I have been following the issue of the Dakota Access Pipeline very closely. Everyday, there would be at least twenty posts (though some of them repetitive) on the pipeline, its progress and state of protesters. The apogee of the protest was met with violence and sexual assaults on tribe members who were only praying and dancing to show opposition. It is clear – governments around the world are afraid of its people.
This concern needed attention because of various reasons: first, it was about a community, thoroughly neglected after being taken over by its colonisers; second it echoed the main developmental concern – for how long will indigenous communities of the world pay in the name of this “greater common good”?
There were loopholes in the way the Dakota Access Pipeline and its construction was reported, and I discovered that there are many lessons Indians can take away from the issue, because learning by parallelism might perhaps make us understand better about what is happening in the country.
1. Media changes the way you think :
I still remember, a close friend had sent a screenshot from US Chamber’s website. It said that Native Americans were protesting against a pipeline that will absorb 12000 construction jobs. The US Chamber is a business federation representing companies and business associations.
It was interesting because this article in their journal never mentioned that these lands of Natives were protected by the law since the 19th century (hence the protest chant – Respect the treaties. Water is life.), and in building a pipeline, they would not only be desecrating holy land but will also openly flout the legal promises made by the US Government to the Natives.
How do you think it is not the case when it comes to a topic like demonetization? Can’t the media change the way you think too? Taking your argument, when such biased news is prevalent in the United Sates, how come India is still protected?
Let us admit it, demonetization has halted 80% of small scale industries from functioning, caused numerous deaths. Everyone knows that a decision against “Benaami property” would have been better than the present scheme. Why become so conservative in realizing that?
2. Indigenous communities have always been targeted :
Yes. That is true.
The Dakota Access Pipeline has proved how concentrated people were in the efforts of providing fuel and employment that the basic issue of water was ignored. There was a complete dismissal of pipeline leaks and the protests were assumed to be a conspiracy against US’s progress.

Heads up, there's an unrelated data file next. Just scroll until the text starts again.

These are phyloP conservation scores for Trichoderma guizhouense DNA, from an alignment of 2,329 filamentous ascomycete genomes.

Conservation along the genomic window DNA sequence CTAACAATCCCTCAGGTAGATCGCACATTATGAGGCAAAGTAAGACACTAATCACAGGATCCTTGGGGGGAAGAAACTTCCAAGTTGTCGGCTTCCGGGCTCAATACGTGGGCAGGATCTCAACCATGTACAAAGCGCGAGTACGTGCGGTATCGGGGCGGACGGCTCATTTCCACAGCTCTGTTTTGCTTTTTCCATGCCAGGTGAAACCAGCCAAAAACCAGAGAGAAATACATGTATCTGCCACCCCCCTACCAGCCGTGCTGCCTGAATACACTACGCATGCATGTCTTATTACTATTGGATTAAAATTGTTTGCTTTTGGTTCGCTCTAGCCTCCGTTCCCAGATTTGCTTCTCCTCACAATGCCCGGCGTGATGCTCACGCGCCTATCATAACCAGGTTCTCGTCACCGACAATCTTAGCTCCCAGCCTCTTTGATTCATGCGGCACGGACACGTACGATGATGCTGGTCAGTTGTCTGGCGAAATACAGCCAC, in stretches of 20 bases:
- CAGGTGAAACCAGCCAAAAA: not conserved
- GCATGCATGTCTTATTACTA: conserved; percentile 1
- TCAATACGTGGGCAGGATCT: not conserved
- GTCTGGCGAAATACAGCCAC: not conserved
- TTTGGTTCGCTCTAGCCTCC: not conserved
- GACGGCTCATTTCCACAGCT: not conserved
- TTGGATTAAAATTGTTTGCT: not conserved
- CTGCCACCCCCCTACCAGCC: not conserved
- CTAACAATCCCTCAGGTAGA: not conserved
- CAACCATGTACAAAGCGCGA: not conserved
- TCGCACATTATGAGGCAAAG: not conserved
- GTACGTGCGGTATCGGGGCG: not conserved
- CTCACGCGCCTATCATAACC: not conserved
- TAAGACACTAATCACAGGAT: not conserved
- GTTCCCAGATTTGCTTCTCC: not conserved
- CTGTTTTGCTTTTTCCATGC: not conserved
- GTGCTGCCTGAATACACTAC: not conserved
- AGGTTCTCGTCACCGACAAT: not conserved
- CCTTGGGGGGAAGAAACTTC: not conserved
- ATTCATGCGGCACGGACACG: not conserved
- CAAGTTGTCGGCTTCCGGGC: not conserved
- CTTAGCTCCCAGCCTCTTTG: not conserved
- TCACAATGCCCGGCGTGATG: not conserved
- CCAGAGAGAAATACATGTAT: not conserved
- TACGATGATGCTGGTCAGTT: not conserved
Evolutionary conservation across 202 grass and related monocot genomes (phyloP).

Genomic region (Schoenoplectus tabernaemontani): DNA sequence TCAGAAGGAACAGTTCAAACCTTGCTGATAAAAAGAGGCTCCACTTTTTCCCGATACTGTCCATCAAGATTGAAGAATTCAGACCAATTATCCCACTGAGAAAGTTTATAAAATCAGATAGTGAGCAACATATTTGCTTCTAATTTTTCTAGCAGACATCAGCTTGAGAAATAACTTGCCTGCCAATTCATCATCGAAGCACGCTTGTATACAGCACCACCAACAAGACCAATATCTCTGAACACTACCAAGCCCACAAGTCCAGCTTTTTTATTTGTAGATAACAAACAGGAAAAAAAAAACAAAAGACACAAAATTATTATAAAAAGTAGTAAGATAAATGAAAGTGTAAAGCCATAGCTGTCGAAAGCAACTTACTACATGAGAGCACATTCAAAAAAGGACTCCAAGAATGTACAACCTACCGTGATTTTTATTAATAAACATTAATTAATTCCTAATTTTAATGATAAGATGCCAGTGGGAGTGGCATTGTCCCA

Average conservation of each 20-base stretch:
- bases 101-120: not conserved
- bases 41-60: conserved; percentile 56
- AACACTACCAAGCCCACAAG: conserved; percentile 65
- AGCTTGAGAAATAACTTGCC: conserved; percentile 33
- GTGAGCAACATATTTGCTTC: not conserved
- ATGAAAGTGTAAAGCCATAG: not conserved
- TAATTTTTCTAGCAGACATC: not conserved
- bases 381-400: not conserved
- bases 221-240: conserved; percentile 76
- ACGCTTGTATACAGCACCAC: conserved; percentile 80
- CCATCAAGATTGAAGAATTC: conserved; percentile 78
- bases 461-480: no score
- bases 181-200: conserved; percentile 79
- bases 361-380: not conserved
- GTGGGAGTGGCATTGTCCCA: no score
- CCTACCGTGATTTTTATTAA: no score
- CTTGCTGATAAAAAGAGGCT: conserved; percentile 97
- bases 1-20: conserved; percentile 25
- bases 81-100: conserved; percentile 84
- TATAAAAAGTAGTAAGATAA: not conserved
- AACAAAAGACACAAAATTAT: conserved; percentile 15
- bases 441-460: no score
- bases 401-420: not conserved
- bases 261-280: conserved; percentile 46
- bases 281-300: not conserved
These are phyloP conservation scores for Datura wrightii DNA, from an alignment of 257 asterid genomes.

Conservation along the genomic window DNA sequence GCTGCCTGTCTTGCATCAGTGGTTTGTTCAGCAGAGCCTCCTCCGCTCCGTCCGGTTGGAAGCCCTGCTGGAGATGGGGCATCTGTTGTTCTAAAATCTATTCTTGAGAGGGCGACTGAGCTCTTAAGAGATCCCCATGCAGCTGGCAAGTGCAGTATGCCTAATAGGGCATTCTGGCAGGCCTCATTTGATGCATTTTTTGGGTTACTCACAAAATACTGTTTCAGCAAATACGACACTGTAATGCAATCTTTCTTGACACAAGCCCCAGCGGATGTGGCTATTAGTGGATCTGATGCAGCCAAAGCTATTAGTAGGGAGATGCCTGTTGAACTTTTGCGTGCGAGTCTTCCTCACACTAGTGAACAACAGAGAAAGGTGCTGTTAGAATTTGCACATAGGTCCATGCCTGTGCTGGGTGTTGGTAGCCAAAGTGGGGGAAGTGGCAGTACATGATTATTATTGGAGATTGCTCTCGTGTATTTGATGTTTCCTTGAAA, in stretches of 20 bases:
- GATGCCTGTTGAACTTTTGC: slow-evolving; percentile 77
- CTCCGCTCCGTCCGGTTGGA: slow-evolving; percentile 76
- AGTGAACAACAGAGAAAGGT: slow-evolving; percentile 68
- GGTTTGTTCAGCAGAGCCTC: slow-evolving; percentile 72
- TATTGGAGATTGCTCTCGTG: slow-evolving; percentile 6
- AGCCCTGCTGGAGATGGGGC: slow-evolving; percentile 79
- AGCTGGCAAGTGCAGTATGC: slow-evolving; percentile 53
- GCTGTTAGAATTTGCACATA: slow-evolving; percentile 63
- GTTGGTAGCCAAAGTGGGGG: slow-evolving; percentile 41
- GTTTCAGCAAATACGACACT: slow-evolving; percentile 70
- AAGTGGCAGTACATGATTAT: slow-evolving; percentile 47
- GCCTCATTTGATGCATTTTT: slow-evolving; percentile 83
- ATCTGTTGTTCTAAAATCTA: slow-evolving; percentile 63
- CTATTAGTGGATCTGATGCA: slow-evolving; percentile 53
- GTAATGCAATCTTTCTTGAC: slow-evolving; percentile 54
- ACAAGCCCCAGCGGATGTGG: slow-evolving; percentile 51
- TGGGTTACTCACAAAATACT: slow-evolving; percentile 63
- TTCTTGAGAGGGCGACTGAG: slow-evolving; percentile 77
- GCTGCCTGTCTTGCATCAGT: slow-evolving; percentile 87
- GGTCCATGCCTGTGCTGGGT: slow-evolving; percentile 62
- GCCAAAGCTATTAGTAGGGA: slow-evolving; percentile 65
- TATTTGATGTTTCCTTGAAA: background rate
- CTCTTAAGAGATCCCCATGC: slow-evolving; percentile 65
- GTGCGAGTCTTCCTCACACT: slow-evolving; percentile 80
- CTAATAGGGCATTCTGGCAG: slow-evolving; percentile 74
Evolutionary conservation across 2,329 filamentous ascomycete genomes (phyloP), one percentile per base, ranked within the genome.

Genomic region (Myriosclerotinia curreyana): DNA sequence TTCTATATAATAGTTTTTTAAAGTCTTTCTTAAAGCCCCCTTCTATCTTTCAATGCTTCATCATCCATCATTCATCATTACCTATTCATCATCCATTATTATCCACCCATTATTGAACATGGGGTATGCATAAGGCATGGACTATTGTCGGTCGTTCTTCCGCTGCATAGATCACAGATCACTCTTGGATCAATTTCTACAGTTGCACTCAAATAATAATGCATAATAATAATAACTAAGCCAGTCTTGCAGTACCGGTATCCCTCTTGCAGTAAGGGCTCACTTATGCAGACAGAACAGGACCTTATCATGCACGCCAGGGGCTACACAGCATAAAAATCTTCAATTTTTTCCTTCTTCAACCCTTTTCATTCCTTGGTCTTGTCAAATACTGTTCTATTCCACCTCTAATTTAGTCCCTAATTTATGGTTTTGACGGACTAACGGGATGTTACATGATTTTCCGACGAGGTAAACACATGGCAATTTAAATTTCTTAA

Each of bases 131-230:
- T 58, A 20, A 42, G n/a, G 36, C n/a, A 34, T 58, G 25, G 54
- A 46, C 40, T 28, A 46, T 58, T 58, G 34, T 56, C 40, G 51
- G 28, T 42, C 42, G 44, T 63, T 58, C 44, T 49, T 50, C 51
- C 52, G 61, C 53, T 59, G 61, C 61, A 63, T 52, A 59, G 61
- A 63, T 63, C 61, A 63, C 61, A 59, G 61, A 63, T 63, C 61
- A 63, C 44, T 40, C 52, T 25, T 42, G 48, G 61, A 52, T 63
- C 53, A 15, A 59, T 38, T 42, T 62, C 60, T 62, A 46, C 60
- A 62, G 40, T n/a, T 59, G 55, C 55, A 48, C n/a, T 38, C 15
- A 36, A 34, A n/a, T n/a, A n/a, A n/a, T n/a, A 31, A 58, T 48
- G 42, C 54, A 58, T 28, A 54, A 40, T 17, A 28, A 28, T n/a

Dam building is in vogue. Because they are temples to modern India, and for the present government, India is a temple (they have desecrated thoroughly).
The simplest example I can give you is of Tehri Dam. During its construction, local villages did mass protests because the ancient town of Tehri was expected to drown in the waters, which ultimately happened. What was the discourse adopted by people in cities? If you haven’t read on it, remember: the indigenous communities faced backlash because Tehri Dam was dubbed to provide electricity in every household in cities as far as Delhi. The prashasan and people were least bothered about what would happen to villagers.
Now, villages near Tehri are subject to frequent landslips.
Illegal mining is a big issue in the country. People who get fed off the energy are obviously not facing the brunt of it, but the tribals are. They regard forests sacred. Not only that, there is a question of sustainable development that has mushroomed.
Somehow, the populace is insulated from the worries of tribals.
3. Independent journalism is important :
One thing that I really noticed while following the Dakota Access Pipeline concern was the positive and widespread role independent media played in it. It provided a counter narrative to US Chamber’s drive. With constant updates, it protected a nation from complete media blackout that all major news houses perpetuated.
In this sense, independent journalism and citizen journalism plays a very active role in determining that there is an alternate discourse in the country. A recent crackdown on independent journalists from Bastar was a wrong decision precisely because of this. The reason why tribal movement in India has not succeeded while the Native Americans’ has is exactly because there was no major crackdown on these independent websites and journalists. The government did not arrest them on charges of sedition, or suspected them of being Russian agents.
Here, every alternate discourse is injected by the ISI or JNU.
We can ascertain the depth of a pool of information being kept away from us by the government due to this draconian censorship.
The last point is not something I would state in the list, rather I would leave it open for the reader – understand that there is an entire entanglement of government, politics and big corporations. The common people face the repercussions because we have no choice but to go with all the changes that are being made in the name of nation-building. The silence of Trump and Clinton, even Obama suggested that there are some serious issues that are still puerile in the eyes of politicians of any party.
The tribal communities of India will still be demonized, no matter what course of politics the country follows.
One might argue that the Standing Rock Sioux Tribe did not resort to violence to make themselves heard, but we should also understand that what has been happening on Indian soil has been going on for years, not months. No one can hide that truth.
The present demonetization decision is a classic example of how government bends rules for itself. Of course, how else could Jan Dhan Yojana and Make In India be successful?
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Views presented in the article are those of the author and not of ED.